An invasion-independent pathway has been proposed as a novel mechanism in blood-borne metastasis, where tumour cells enveloped by sinusoidal tumour vessels enter the circulation without vascular invasion. We previously identified the secretory leukocyte protease inhibitor (SLPI) as a candidate gene responsible for this pathway. In this study, the functional role of SLPI in metastatic dissemination was investigated. We transfected the SLPI gene into a poorly metastatic clone of the MCH66 mouse mammary tumour cell line. Over-expression of SLPI promoted in vivo growth and spontaneous metastasis to the lung, whereas it suppressed invasive activity in vitro. The inoculated tumours of SLPI-transfectants exclusively induced a sinusoidal vasculature and subsequently produced endothelial-coated tumour emboli, which are morphological indices of the invasion-independent pathway. In addition, exogenous SLPI inhibited the migration activity through Matrigel of both tumour cells and human umbilical vein endothelial cells (RUVECs). In vivo angiogenesis assays also demonstrated that SLPI suppressed the migration of newly formed blood vessels. These results suggest that an anti-migratory effect of SLPI on tumour-associated endothelial cells may induce vascular remodelling to form a sinusoidal architecture, and consequently promote invasion-independent metastasis. This study provides a new model for metastasis, based on the mechanism regulated by anti-invasive factors, such as SLPI.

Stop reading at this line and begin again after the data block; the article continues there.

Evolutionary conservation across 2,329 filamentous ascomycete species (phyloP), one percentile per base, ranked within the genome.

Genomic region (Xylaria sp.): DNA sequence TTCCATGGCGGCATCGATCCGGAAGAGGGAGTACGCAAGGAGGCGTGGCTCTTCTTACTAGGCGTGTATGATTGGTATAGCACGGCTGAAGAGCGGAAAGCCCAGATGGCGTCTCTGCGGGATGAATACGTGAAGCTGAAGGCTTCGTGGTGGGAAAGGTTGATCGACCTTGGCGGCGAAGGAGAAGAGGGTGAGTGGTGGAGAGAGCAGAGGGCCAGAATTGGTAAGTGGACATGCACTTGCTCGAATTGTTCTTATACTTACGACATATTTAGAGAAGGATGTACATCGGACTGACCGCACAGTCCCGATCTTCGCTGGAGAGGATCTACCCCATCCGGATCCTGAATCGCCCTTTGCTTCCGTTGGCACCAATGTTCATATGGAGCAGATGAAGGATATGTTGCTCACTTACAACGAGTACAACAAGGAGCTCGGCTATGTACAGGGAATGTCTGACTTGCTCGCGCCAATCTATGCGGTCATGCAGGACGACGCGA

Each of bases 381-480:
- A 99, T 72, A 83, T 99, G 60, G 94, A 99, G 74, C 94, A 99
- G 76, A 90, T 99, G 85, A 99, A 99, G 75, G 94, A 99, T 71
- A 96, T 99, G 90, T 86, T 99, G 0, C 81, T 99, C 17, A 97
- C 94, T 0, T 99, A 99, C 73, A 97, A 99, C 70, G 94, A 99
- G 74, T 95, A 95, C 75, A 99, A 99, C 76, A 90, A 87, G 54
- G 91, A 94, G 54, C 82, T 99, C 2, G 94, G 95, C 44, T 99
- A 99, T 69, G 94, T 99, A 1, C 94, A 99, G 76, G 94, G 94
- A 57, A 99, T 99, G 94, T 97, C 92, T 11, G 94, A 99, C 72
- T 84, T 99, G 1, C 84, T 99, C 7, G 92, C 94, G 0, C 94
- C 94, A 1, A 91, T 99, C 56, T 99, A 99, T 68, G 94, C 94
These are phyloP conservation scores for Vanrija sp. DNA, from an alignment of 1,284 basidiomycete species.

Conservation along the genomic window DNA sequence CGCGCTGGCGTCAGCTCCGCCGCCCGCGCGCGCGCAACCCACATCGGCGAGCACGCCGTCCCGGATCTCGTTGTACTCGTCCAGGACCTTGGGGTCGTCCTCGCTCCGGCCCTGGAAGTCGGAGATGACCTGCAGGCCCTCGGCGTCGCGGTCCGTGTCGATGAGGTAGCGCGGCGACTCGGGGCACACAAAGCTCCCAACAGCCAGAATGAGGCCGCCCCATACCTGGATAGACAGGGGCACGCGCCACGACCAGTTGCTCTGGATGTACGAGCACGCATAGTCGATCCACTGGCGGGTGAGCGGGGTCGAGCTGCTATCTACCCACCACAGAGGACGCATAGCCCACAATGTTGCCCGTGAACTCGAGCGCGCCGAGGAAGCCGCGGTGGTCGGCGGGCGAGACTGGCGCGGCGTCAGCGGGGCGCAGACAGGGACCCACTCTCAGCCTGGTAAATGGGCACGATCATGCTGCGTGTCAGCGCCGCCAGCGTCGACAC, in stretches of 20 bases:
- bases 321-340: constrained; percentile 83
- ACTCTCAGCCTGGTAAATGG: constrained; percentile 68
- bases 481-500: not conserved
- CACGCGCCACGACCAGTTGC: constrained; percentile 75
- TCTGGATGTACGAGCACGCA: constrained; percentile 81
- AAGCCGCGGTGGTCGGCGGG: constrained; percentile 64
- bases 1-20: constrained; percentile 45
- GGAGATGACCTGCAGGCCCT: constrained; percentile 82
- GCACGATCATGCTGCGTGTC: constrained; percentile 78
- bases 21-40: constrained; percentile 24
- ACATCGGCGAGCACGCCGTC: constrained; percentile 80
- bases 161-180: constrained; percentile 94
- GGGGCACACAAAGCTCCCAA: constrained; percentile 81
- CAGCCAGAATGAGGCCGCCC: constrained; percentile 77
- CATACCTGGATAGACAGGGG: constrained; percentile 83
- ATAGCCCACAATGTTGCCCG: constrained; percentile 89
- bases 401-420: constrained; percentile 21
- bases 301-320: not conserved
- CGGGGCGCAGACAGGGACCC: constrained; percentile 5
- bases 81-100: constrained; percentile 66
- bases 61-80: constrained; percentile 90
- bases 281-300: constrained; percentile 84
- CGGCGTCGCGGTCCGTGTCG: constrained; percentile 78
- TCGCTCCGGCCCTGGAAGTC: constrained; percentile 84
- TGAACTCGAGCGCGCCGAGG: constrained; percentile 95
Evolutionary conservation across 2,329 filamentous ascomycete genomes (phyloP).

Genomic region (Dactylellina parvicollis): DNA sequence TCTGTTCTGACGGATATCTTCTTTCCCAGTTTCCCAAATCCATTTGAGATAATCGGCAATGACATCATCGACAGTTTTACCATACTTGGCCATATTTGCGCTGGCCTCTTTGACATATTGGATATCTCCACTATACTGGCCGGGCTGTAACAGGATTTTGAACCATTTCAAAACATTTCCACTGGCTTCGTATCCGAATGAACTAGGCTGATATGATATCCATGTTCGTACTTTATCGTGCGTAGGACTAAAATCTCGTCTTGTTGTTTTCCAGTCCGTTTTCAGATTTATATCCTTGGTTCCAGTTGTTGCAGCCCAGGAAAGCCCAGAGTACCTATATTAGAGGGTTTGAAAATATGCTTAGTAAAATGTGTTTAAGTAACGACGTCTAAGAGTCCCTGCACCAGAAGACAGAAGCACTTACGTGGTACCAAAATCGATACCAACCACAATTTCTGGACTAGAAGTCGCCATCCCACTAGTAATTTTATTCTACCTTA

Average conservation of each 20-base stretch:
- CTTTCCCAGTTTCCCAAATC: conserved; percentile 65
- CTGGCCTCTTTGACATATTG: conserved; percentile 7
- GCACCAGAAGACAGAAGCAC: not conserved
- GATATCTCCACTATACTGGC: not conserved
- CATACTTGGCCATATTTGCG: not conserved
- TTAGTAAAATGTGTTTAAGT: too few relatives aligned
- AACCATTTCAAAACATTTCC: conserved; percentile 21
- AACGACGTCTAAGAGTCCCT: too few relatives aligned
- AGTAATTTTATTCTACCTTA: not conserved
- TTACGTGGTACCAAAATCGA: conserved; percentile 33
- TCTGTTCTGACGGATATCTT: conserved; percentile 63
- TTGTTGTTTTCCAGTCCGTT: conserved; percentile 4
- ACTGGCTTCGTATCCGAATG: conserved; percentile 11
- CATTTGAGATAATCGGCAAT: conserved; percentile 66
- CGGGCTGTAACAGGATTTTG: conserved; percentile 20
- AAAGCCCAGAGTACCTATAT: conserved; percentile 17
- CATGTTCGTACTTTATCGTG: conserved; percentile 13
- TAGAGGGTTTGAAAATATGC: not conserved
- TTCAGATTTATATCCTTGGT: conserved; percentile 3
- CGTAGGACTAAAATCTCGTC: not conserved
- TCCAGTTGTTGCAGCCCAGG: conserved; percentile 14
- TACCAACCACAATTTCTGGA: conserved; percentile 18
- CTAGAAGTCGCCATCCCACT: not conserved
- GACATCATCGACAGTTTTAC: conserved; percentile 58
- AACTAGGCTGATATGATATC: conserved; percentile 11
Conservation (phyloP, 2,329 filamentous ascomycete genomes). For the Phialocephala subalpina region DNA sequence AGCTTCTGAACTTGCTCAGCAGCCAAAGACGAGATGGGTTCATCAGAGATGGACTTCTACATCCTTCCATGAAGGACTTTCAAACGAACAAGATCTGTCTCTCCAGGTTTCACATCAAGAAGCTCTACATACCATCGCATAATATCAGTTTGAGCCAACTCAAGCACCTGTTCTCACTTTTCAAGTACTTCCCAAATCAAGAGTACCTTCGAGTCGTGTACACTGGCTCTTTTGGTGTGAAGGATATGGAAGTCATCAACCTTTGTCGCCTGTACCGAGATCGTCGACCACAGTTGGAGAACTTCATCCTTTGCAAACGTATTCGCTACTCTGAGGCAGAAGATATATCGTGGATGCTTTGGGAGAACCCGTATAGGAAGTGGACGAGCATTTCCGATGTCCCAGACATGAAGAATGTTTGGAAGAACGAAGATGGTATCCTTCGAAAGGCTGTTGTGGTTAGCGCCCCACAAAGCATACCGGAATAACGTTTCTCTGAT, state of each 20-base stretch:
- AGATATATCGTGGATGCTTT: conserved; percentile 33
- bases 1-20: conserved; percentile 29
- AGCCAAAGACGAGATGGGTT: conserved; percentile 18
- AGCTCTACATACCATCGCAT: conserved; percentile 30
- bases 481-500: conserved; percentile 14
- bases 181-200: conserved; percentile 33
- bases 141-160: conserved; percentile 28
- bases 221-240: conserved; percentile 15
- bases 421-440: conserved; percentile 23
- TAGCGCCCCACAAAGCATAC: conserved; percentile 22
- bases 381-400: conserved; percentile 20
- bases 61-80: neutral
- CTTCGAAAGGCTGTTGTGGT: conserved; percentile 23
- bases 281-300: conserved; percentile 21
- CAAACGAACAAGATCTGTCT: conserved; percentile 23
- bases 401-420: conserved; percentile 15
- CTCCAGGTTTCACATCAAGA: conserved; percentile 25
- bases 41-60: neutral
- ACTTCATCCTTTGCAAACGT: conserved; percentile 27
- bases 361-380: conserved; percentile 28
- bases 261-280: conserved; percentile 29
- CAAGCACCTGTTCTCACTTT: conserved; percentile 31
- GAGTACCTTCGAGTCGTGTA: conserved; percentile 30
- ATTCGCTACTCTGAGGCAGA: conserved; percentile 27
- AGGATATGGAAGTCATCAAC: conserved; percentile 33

ASJC Scopus subject areas
- Pathology and Forensic Medicine